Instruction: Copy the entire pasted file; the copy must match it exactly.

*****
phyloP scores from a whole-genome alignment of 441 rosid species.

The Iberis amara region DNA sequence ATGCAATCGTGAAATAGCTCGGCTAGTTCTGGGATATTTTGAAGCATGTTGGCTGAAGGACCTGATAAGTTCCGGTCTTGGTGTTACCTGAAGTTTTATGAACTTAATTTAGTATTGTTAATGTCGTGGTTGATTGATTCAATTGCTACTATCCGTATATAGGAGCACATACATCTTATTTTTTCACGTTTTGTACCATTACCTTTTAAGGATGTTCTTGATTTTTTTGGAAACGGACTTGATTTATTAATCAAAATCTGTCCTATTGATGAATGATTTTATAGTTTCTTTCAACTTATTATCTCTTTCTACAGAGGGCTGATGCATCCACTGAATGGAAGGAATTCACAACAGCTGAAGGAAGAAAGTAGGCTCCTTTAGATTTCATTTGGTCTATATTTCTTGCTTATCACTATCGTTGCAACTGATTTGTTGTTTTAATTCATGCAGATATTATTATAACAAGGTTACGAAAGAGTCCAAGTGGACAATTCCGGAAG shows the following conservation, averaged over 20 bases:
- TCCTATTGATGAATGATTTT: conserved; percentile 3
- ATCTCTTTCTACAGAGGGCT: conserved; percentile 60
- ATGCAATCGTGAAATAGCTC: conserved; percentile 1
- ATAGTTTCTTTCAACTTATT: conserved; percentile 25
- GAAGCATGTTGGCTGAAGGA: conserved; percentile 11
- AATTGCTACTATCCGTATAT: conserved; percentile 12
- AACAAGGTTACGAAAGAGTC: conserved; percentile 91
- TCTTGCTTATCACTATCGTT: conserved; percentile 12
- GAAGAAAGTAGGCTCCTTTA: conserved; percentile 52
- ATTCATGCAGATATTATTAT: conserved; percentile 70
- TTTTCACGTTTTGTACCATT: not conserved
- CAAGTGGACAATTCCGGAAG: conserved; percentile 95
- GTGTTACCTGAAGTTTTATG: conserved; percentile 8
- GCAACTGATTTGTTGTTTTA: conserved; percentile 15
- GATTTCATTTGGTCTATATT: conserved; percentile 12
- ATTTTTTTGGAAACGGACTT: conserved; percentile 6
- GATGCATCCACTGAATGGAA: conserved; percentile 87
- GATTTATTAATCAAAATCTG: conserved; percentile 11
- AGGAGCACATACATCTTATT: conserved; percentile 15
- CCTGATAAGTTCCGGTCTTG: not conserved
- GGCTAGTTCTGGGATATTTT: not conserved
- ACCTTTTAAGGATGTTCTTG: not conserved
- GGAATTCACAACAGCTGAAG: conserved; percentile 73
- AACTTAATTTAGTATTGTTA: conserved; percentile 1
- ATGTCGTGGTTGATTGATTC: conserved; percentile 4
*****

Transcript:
phyloP scores from a whole-genome alignment of 441 rosid species.

The Iberis amara region DNA sequence ATGCAATCGTGAAATAGCTCGGCTAGTTCTGGGATATTTTGAAGCATGTTGGCTGAAGGACCTGATAAGTTCCGGTCTTGGTGTTACCTGAAGTTTTATGAACTTAATTTAGTATTGTTAATGTCGTGGTTGATTGATTCAATTGCTACTATCCGTATATAGGAGCACATACATCTTATTTTTTCACGTTTTGTACCATTACCTTTTAAGGATGTTCTTGATTTTTTTGGAAACGGACTTGATTTATTAATCAAAATCTGTCCTATTGATGAATGATTTTATAGTTTCTTTCAACTTATTATCTCTTTCTACAGAGGGCTGATGCATCCACTGAATGGAAGGAATTCACAACAGCTGAAGGAAGAAAGTAGGCTCCTTTAGATTTCATTTGGTCTATATTTCTTGCTTATCACTATCGTTGCAACTGATTTGTTGTTTTAATTCATGCAGATATTATTATAACAAGGTTACGAAAGAGTCCAAGTGGACAATTCCGGAAG shows the following conservation, averaged over 20 bases:
- TCCTATTGATGAATGATTTT: conserved; percentile 3
- ATCTCTTTCTACAGAGGGCT: conserved; percentile 60
- ATGCAATCGTGAAATAGCTC: conserved; percentile 1
- ATAGTTTCTTTCAACTTATT: conserved; percentile 25
- GAAGCATGTTGGCTGAAGGA: conserved; percentile 11
- AATTGCTACTATCCGTATAT: conserved; percentile 12
- AACAAGGTTACGAAAGAGTC: conserved; percentile 91
- TCTTGCTTATCACTATCGTT: conserved; percentile 12
- GAAGAAAGTAGGCTCCTTTA: conserved; percentile 52
- ATTCATGCAGATATTATTAT: conserved; percentile 70
- TTTTCACGTTTTGTACCATT: not conserved
- CAAGTGGACAATTCCGGAAG: conserved; percentile 95
- GTGTTACCTGAAGTTTTATG: conserved; percentile 8
- GCAACTGATTTGTTGTTTTA: conserved; percentile 15
- GATTTCATTTGGTCTATATT: conserved; percentile 12
- ATTTTTTTGGAAACGGACTT: conserved; percentile 6
- GATGCATCCACTGAATGGAA: conserved; percentile 87
- GATTTATTAATCAAAATCTG: conserved; percentile 11
- AGGAGCACATACATCTTATT: conserved; percentile 15
- CCTGATAAGTTCCGGTCTTG: not conserved
- GGCTAGTTCTGGGATATTTT: not conserved
- ACCTTTTAAGGATGTTCTTG: not conserved
- GGAATTCACAACAGCTGAAG: conserved; percentile 73
- AACTTAATTTAGTATTGTTA: conserved; percentile 1
- ATGTCGTGGTTGATTGATTC: conserved; percentile 4